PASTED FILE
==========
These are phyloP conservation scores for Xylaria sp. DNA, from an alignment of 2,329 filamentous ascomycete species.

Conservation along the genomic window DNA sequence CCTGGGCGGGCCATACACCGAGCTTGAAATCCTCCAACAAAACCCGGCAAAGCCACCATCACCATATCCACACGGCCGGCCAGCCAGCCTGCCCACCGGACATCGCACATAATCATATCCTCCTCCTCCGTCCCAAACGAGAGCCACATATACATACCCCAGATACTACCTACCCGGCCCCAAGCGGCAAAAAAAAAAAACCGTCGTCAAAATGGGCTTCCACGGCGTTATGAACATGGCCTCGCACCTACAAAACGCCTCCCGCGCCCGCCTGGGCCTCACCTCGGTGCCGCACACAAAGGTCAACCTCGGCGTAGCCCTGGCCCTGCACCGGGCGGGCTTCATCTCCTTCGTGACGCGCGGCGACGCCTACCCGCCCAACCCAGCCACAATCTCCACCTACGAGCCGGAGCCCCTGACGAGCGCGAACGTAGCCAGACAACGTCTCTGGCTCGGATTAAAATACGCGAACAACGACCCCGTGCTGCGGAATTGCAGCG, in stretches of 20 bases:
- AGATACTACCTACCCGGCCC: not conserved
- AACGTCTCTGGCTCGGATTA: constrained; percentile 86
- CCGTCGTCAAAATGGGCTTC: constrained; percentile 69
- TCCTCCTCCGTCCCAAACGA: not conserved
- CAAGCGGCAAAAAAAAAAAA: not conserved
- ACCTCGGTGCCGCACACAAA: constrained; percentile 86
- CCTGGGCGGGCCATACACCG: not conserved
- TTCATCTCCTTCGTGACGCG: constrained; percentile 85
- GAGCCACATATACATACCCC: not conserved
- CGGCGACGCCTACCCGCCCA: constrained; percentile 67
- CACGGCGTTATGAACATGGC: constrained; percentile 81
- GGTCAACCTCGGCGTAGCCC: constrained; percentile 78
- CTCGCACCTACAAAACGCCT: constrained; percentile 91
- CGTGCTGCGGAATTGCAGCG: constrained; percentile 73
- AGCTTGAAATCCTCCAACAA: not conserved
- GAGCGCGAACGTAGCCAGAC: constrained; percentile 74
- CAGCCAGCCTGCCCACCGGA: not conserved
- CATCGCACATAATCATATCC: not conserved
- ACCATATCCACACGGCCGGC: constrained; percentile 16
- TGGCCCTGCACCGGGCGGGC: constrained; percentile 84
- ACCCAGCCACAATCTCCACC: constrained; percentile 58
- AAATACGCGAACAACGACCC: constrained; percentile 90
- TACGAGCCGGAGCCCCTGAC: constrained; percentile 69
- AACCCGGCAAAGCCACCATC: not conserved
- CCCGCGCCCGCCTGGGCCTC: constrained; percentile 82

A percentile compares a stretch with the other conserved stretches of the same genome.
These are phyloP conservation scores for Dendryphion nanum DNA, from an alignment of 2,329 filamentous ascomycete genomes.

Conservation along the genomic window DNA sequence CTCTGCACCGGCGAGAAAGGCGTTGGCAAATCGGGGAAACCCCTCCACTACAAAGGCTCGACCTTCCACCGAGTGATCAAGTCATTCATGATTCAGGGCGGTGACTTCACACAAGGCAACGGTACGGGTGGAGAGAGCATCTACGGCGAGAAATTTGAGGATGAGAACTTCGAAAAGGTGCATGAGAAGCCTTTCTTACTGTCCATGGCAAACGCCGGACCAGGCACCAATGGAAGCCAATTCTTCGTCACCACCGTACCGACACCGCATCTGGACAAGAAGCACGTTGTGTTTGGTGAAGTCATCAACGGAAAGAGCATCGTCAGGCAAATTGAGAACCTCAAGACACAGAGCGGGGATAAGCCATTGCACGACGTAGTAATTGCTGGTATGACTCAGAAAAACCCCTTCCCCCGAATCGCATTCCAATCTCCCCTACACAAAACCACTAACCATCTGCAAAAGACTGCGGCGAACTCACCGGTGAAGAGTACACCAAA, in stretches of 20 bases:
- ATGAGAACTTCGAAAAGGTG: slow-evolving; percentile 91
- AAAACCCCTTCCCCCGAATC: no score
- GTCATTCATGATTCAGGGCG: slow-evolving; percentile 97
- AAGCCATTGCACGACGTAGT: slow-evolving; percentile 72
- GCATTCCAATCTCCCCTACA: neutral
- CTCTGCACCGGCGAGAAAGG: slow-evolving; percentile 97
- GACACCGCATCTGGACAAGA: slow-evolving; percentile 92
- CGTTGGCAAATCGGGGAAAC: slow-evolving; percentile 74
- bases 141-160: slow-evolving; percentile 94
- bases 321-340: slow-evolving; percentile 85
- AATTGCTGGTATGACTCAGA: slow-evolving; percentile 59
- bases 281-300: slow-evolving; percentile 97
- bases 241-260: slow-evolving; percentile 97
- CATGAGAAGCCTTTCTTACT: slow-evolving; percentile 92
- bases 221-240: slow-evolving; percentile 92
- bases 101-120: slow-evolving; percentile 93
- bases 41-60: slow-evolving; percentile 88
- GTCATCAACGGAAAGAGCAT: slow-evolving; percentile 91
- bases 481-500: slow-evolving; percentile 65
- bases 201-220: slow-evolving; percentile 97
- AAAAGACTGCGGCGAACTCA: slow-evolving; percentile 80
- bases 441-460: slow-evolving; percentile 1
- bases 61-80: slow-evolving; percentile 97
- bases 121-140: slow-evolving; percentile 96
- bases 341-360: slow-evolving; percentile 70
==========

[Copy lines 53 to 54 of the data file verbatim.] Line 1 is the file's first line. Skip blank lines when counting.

- bases 61-80: slow-evolving; percentile 97
- bases 121-140: slow-evolving; percentile 96